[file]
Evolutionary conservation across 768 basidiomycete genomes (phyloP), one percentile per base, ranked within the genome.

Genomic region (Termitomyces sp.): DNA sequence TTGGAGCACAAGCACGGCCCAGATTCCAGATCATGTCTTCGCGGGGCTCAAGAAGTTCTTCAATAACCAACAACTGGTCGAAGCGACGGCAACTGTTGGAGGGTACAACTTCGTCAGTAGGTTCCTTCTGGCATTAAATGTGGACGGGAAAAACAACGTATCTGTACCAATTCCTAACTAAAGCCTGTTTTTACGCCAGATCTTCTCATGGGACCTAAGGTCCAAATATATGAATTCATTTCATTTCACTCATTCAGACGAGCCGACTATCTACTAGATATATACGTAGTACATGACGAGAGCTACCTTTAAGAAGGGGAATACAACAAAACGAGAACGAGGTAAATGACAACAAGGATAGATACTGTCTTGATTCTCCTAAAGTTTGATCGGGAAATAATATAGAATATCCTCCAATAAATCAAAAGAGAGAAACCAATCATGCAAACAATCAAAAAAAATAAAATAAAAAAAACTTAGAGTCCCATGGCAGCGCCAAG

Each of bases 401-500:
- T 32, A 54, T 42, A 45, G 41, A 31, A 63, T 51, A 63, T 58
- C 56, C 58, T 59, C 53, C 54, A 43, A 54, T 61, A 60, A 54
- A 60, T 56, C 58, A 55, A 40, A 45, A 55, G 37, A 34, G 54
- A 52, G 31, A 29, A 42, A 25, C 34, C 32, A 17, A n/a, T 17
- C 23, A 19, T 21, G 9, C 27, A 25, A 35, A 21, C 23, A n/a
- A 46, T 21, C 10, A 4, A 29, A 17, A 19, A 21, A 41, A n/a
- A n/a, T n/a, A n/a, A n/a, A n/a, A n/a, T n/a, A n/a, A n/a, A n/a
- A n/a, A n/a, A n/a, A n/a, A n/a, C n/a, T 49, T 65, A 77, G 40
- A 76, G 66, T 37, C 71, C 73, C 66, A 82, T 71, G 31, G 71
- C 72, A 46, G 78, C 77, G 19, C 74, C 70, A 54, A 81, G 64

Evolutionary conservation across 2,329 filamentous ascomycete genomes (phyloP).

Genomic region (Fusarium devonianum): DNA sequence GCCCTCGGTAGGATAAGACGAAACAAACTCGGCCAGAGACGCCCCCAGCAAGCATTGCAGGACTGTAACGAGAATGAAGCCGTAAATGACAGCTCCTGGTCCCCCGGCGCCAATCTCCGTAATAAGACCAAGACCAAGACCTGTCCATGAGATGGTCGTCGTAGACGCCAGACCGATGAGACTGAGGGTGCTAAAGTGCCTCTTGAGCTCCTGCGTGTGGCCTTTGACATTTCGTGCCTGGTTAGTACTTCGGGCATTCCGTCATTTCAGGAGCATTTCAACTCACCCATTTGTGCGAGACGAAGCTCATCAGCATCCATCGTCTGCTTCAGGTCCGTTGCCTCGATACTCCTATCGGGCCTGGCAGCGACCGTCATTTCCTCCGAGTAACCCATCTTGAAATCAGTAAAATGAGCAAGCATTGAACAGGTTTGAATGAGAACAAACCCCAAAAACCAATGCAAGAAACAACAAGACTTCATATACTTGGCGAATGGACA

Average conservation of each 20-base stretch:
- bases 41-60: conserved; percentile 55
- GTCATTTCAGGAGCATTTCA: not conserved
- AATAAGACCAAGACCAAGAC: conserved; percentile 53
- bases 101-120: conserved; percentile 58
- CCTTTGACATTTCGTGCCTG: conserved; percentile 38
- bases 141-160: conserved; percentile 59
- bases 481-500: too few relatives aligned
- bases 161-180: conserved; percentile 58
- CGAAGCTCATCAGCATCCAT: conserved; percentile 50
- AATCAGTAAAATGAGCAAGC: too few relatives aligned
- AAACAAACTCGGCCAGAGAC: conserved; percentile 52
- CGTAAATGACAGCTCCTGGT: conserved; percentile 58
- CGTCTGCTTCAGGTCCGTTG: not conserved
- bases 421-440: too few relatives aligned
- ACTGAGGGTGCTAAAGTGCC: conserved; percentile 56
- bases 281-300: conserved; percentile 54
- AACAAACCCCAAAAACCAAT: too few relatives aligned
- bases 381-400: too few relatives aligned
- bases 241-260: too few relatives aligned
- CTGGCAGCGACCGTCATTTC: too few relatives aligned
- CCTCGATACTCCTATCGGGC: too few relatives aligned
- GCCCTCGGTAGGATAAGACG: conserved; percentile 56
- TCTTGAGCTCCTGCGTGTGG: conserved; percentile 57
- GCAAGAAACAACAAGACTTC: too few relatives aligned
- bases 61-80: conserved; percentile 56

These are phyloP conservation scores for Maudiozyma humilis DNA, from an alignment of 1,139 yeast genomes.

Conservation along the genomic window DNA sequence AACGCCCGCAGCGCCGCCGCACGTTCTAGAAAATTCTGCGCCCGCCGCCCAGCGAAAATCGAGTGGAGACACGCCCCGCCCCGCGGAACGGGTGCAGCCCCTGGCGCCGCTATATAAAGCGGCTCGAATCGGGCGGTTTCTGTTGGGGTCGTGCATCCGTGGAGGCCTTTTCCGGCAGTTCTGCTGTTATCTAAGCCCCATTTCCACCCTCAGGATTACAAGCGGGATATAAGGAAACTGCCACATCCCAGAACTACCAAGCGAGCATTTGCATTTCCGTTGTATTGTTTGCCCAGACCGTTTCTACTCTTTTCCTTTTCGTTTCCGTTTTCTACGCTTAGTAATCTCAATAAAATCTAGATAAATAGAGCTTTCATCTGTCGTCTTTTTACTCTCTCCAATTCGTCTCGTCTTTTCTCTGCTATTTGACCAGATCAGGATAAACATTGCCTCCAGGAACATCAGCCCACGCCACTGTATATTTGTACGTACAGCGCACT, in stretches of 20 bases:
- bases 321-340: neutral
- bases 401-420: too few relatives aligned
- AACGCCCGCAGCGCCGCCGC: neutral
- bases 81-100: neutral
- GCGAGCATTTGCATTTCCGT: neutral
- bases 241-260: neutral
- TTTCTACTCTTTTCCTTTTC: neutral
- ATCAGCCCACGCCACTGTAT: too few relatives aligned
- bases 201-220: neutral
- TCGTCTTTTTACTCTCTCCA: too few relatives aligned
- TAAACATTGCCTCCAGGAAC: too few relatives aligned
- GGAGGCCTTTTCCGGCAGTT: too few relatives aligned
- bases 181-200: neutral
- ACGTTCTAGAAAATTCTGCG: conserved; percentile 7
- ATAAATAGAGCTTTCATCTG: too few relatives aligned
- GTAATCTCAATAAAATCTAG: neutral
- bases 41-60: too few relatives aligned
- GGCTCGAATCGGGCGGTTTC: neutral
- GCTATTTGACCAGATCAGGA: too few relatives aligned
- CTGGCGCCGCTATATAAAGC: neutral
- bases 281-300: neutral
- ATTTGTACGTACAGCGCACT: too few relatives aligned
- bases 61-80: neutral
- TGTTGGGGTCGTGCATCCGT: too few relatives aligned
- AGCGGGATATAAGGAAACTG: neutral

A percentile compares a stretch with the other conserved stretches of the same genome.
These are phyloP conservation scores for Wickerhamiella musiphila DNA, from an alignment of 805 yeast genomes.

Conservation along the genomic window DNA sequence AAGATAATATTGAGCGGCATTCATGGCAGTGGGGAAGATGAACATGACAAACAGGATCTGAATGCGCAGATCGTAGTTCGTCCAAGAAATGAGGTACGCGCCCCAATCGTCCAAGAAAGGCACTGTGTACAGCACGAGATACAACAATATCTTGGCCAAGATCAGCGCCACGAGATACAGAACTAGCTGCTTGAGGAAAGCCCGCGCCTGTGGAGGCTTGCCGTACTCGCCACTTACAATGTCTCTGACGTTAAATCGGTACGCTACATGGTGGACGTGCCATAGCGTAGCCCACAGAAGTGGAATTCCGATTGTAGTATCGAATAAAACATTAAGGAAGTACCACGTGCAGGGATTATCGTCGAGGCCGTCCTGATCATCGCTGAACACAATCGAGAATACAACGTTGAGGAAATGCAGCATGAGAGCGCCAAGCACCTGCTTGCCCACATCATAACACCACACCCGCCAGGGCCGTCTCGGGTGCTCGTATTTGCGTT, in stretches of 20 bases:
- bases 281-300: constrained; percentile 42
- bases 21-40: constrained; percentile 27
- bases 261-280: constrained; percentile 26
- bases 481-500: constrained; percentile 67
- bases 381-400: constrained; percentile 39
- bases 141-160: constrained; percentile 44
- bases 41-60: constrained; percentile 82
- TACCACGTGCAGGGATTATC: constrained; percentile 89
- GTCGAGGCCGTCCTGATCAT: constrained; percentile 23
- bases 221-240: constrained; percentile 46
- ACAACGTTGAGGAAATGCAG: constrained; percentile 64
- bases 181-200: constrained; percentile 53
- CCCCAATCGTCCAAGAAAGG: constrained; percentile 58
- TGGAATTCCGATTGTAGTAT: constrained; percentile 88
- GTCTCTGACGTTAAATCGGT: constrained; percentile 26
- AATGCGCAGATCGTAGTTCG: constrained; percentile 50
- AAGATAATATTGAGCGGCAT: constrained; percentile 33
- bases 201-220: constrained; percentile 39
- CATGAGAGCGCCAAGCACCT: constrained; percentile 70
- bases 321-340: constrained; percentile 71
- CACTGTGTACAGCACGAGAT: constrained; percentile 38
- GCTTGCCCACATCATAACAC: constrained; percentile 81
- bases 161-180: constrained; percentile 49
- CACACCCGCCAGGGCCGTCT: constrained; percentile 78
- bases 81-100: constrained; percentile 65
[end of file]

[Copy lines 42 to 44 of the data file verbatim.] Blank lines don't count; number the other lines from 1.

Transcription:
These are phyloP conservation scores for Maudiozyma humilis DNA, from an alignment of 1,139 yeast genomes.

Conservation along the genomic window DNA sequence AACGCCCGCAGCGCCGCCGCACGTTCTAGAAAATTCTGCGCCCGCCGCCCAGCGAAAATCGAGTGGAGACACGCCCCGCCCCGCGGAACGGGTGCAGCCCCTGGCGCCGCTATATAAAGCGGCTCGAATCGGGCGGTTTCTGTTGGGGTCGTGCATCCGTGGAGGCCTTTTCCGGCAGTTCTGCTGTTATCTAAGCCCCATTTCCACCCTCAGGATTACAAGCGGGATATAAGGAAACTGCCACATCCCAGAACTACCAAGCGAGCATTTGCATTTCCGTTGTATTGTTTGCCCAGACCGTTTCTACTCTTTTCCTTTTCGTTTCCGTTTTCTACGCTTAGTAATCTCAATAAAATCTAGATAAATAGAGCTTTCATCTGTCGTCTTTTTACTCTCTCCAATTCGTCTCGTCTTTTCTCTGCTATTTGACCAGATCAGGATAAACATTGCCTCCAGGAACATCAGCCCACGCCACTGTATATTTGTACGTACAGCGCACT, in stretches of 20 bases:
- bases 321-340: neutral